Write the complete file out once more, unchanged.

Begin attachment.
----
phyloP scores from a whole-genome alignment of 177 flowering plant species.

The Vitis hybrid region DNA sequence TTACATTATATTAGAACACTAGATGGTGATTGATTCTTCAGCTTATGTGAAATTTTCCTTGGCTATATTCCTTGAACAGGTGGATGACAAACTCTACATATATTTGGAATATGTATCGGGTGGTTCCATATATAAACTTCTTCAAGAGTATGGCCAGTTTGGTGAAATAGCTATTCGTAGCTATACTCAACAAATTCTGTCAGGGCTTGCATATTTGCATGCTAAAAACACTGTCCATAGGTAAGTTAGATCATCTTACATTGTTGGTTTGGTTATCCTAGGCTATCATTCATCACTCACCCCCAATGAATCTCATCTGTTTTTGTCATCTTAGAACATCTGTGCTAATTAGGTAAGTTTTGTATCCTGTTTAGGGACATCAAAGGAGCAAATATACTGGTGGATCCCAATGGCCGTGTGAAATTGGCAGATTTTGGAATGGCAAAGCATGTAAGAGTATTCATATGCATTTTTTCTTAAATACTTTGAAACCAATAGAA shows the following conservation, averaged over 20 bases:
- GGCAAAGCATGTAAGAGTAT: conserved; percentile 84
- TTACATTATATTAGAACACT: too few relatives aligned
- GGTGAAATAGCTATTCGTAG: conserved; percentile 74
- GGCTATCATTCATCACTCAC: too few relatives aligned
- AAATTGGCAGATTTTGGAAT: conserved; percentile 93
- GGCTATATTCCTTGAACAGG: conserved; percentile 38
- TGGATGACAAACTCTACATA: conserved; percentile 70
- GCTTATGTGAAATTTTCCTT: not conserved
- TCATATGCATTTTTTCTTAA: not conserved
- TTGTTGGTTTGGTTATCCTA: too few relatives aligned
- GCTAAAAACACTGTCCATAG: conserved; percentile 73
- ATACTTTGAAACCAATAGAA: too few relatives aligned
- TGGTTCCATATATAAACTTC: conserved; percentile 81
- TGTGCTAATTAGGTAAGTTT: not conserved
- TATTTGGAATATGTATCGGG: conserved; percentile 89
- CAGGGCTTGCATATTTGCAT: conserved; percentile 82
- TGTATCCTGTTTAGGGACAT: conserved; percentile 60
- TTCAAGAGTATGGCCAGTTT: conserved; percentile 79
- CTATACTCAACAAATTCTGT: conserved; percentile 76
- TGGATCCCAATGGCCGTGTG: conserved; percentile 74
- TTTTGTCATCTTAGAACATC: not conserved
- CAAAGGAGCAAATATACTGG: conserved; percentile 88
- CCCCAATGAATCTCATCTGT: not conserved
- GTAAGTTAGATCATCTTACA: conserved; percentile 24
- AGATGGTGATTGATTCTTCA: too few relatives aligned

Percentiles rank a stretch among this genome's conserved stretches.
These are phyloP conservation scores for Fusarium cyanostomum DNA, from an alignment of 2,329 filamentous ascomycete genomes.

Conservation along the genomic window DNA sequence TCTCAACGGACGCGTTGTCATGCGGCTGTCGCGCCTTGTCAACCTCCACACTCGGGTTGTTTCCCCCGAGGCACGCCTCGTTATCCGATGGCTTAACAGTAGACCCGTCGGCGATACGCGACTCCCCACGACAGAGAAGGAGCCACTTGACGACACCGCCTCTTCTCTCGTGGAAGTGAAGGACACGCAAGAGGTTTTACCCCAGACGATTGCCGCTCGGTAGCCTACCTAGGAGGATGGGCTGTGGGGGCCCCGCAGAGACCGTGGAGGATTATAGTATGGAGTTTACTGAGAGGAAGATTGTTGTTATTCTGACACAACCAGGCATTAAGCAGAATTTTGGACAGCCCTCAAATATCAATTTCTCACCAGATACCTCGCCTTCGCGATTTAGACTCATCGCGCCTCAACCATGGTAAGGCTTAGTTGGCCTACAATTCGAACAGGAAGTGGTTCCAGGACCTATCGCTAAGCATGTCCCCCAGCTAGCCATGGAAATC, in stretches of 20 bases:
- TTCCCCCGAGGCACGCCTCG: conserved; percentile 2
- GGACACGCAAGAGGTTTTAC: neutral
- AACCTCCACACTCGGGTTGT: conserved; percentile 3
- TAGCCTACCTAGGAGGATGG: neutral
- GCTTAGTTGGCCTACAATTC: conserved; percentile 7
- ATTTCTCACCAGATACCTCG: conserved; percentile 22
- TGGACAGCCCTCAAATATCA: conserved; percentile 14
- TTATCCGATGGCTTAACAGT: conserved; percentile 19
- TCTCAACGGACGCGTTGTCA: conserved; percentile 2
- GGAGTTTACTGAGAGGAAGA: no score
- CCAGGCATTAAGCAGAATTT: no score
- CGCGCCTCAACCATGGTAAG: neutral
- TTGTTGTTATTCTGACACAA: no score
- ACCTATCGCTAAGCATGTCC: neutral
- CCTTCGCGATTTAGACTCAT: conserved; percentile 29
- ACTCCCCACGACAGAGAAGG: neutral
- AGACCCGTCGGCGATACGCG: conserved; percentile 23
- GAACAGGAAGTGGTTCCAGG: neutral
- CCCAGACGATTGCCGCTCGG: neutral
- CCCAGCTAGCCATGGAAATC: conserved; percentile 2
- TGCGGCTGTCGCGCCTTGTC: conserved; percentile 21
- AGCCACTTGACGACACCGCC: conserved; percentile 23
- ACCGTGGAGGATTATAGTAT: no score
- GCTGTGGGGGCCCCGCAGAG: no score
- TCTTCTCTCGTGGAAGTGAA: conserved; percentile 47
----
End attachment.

phyloP scores from a whole-genome alignment of 177 flowering plant species.

The Vitis hybrid region DNA sequence TTACATTATATTAGAACACTAGATGGTGATTGATTCTTCAGCTTATGTGAAATTTTCCTTGGCTATATTCCTTGAACAGGTGGATGACAAACTCTACATATATTTGGAATATGTATCGGGTGGTTCCATATATAAACTTCTTCAAGAGTATGGCCAGTTTGGTGAAATAGCTATTCGTAGCTATACTCAACAAATTCTGTCAGGGCTTGCATATTTGCATGCTAAAAACACTGTCCATAGGTAAGTTAGATCATCTTACATTGTTGGTTTGGTTATCCTAGGCTATCATTCATCACTCACCCCCAATGAATCTCATCTGTTTTTGTCATCTTAGAACATCTGTGCTAATTAGGTAAGTTTTGTATCCTGTTTAGGGACATCAAAGGAGCAAATATACTGGTGGATCCCAATGGCCGTGTGAAATTGGCAGATTTTGGAATGGCAAAGCATGTAAGAGTATTCATATGCATTTTTTCTTAAATACTTTGAAACCAATAGAA shows the following conservation, averaged over 20 bases:
- GGCAAAGCATGTAAGAGTAT: conserved; percentile 84
- TTACATTATATTAGAACACT: too few relatives aligned
- GGTGAAATAGCTATTCGTAG: conserved; percentile 74
- GGCTATCATTCATCACTCAC: too few relatives aligned
- AAATTGGCAGATTTTGGAAT: conserved; percentile 93
- GGCTATATTCCTTGAACAGG: conserved; percentile 38
- TGGATGACAAACTCTACATA: conserved; percentile 70
- GCTTATGTGAAATTTTCCTT: not conserved
- TCATATGCATTTTTTCTTAA: not conserved
- TTGTTGGTTTGGTTATCCTA: too few relatives aligned
- GCTAAAAACACTGTCCATAG: conserved; percentile 73
- ATACTTTGAAACCAATAGAA: too few relatives aligned
- TGGTTCCATATATAAACTTC: conserved; percentile 81
- TGTGCTAATTAGGTAAGTTT: not conserved
- TATTTGGAATATGTATCGGG: conserved; percentile 89
- CAGGGCTTGCATATTTGCAT: conserved; percentile 82
- TGTATCCTGTTTAGGGACAT: conserved; percentile 60
- TTCAAGAGTATGGCCAGTTT: conserved; percentile 79
- CTATACTCAACAAATTCTGT: conserved; percentile 76
- TGGATCCCAATGGCCGTGTG: conserved; percentile 74
- TTTTGTCATCTTAGAACATC: not conserved
- CAAAGGAGCAAATATACTGG: conserved; percentile 88
- CCCCAATGAATCTCATCTGT: not conserved
- GTAAGTTAGATCATCTTACA: conserved; percentile 24
- AGATGGTGATTGATTCTTCA: too few relatives aligned

Percentiles rank a stretch among this genome's conserved stretches.
These are phyloP conservation scores for Fusarium cyanostomum DNA, from an alignment of 2,329 filamentous ascomycete genomes.

Conservation along the genomic window DNA sequence TCTCAACGGACGCGTTGTCATGCGGCTGTCGCGCCTTGTCAACCTCCACACTCGGGTTGTTTCCCCCGAGGCACGCCTCGTTATCCGATGGCTTAACAGTAGACCCGTCGGCGATACGCGACTCCCCACGACAGAGAAGGAGCCACTTGACGACACCGCCTCTTCTCTCGTGGAAGTGAAGGACACGCAAGAGGTTTTACCCCAGACGATTGCCGCTCGGTAGCCTACCTAGGAGGATGGGCTGTGGGGGCCCCGCAGAGACCGTGGAGGATTATAGTATGGAGTTTACTGAGAGGAAGATTGTTGTTATTCTGACACAACCAGGCATTAAGCAGAATTTTGGACAGCCCTCAAATATCAATTTCTCACCAGATACCTCGCCTTCGCGATTTAGACTCATCGCGCCTCAACCATGGTAAGGCTTAGTTGGCCTACAATTCGAACAGGAAGTGGTTCCAGGACCTATCGCTAAGCATGTCCCCCAGCTAGCCATGGAAATC, in stretches of 20 bases:
- TTCCCCCGAGGCACGCCTCG: conserved; percentile 2
- GGACACGCAAGAGGTTTTAC: neutral
- AACCTCCACACTCGGGTTGT: conserved; percentile 3
- TAGCCTACCTAGGAGGATGG: neutral
- GCTTAGTTGGCCTACAATTC: conserved; percentile 7
- ATTTCTCACCAGATACCTCG: conserved; percentile 22
- TGGACAGCCCTCAAATATCA: conserved; percentile 14
- TTATCCGATGGCTTAACAGT: conserved; percentile 19
- TCTCAACGGACGCGTTGTCA: conserved; percentile 2
- GGAGTTTACTGAGAGGAAGA: no score
- CCAGGCATTAAGCAGAATTT: no score
- CGCGCCTCAACCATGGTAAG: neutral
- TTGTTGTTATTCTGACACAA: no score
- ACCTATCGCTAAGCATGTCC: neutral
- CCTTCGCGATTTAGACTCAT: conserved; percentile 29
- ACTCCCCACGACAGAGAAGG: neutral
- AGACCCGTCGGCGATACGCG: conserved; percentile 23
- GAACAGGAAGTGGTTCCAGG: neutral
- CCCAGACGATTGCCGCTCGG: neutral
- CCCAGCTAGCCATGGAAATC: conserved; percentile 2
- TGCGGCTGTCGCGCCTTGTC: conserved; percentile 21
- AGCCACTTGACGACACCGCC: conserved; percentile 23
- ACCGTGGAGGATTATAGTAT: no score
- GCTGTGGGGGCCCCGCAGAG: no score
- TCTTCTCTCGTGGAAGTGAA: conserved; percentile 47